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are varied but include techniques such as drawing atten- tion to portions of the input signal that were responsible for strong activations of a neural network.
Another exciting avenue of machine learning research is to utilize systems that take advantage of physical knowl- edge. An example of this can be seen in Raissi et al. (2019) who trained deep neural networks with priors that were grounded in the physics of problem domains. One can envision acoustic systems that have prior knowledge about e.g., transmission loss and channel characteristics, and such systems may be a promising area for future research.
We hope that this “gentle” introduction to machine learn- ing will inspire readers to dig deeper into the possible uses of machine learning in their own acoustics problems. The Journal of the Acoustical Society published a special issue in 2021 on the use of machine learning in acoustics, and this collection of papers provides a wide range of exam- ple applications including medical applications, speech, oceanography, bioacoustics, and music. We hope that this collection stimulates the wider adoption of machine learning within the field of acoustics. There are a growing number of published acoustics papers that use these tech- niques, and it is likely that machine learning will become a valuable component in the acoustician’s toolkit.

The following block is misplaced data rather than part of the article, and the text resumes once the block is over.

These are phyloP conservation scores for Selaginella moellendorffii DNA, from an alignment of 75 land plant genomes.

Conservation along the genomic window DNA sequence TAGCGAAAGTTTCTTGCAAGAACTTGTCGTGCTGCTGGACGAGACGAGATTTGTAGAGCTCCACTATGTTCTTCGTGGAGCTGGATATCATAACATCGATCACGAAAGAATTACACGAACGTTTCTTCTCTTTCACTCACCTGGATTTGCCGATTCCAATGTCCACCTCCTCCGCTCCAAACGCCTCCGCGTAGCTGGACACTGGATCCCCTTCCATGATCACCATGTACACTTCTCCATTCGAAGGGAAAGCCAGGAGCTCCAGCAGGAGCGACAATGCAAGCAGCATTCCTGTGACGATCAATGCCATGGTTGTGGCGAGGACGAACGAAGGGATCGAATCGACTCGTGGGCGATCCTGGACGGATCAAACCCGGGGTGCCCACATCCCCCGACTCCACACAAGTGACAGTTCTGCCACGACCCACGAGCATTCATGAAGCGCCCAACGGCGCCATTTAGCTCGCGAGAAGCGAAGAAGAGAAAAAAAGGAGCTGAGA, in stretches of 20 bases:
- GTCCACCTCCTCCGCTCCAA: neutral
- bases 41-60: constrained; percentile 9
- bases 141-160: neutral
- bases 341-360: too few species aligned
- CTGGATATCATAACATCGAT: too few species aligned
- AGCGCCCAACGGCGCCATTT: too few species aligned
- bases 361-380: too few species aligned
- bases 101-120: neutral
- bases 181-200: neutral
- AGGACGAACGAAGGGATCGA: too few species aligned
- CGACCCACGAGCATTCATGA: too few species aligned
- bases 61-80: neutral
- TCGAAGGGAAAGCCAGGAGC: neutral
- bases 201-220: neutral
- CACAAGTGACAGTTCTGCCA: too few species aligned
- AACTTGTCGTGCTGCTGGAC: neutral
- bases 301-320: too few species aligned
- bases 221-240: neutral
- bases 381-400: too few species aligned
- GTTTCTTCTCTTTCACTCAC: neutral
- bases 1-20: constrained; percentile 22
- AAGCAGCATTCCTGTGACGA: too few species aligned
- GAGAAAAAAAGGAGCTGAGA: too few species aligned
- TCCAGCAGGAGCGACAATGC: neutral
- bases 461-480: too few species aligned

This work was supported by Office of Naval Research Awards N00014-17-1-2867 and N00014-20-1-2029. We thank Arthur Popper for his valuable suggestions in the
development of this manuscript.
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